Intel Corporation, a leading chipmaker, announced on Tuesday a groundbreaking agreement to sell a 10% stake of its IMS Nanofabrication business to Taiwan Semiconductor Manufacturing Co (TSMC) for approximately $4.3 billion. The deal, set to be finalized by the fourth quarter of this year, reinforces Intel’s majority control over the company.
Intel’s acquisition of IMS Nanofabrication in 2015 positioned it as the exclusive manufacturer of a crucial chip component known as the mask, essential for ultra-violet lithography tools. Elmar Platzgummer, CEO of IMS, emphasized the significance of the mask solution amid the industry’s shift towards EUV equipment, noting that IMS was the sole provider of this vital technology.
Earlier this year, Intel also sold a 20% stake in IMS to Bain Capital, diversifying its portfolio of strategic partners. Matt Poirier, Intel’s Vice President of Corporate Development, highlighted the TSMC investment as a testament to the semiconductor manufacturing industry’s enthusiasm for the immense potential within IMS. This move is poised to further Intel’s expansion in its contract manufacturing business, known as Intel Foundry Services.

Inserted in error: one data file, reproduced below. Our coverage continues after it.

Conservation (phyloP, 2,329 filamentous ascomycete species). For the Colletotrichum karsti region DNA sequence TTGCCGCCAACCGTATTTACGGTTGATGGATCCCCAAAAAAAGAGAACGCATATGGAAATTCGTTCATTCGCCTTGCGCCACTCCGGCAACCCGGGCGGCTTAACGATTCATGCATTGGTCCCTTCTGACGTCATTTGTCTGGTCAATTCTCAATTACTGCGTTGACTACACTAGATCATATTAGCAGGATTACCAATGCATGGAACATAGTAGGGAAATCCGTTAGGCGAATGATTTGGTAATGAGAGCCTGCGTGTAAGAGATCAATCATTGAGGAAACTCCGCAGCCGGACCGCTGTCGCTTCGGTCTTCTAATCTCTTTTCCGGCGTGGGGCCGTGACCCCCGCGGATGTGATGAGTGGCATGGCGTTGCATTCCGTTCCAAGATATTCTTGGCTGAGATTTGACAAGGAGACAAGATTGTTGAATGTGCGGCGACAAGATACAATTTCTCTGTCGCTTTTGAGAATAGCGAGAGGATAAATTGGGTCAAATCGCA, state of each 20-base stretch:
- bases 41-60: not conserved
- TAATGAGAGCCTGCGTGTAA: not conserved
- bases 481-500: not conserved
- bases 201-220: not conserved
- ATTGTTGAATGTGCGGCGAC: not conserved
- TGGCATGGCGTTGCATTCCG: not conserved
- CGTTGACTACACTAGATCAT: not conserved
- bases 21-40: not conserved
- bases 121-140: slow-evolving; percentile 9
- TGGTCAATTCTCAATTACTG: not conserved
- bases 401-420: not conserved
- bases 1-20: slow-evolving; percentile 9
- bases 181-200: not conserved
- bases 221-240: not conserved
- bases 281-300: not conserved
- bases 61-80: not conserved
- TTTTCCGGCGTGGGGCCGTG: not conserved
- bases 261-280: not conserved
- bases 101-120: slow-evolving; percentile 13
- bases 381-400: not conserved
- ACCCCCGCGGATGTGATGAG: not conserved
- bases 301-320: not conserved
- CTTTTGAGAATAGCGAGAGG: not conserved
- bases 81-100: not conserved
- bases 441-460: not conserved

The collaboration between TSMC and IMS dates back to 2011, with TSMC relying heavily on IMS technology. Intel’s decision to deepen its ties with TSMC is aimed at fostering a mutually beneficial relationship, positioning both companies to assert a leadership role in the chipmaking sector.
The $4.3 billion deal between Intel and TSMC underscores Intel’s recognition of the intrinsic value of IMS nanofabrication and the substantial benefits that can be derived from this strategic partnership. As the semiconductor landscape continues to evolve, this move is poised to have a far-reaching impact on the industry’s competitive dynamics.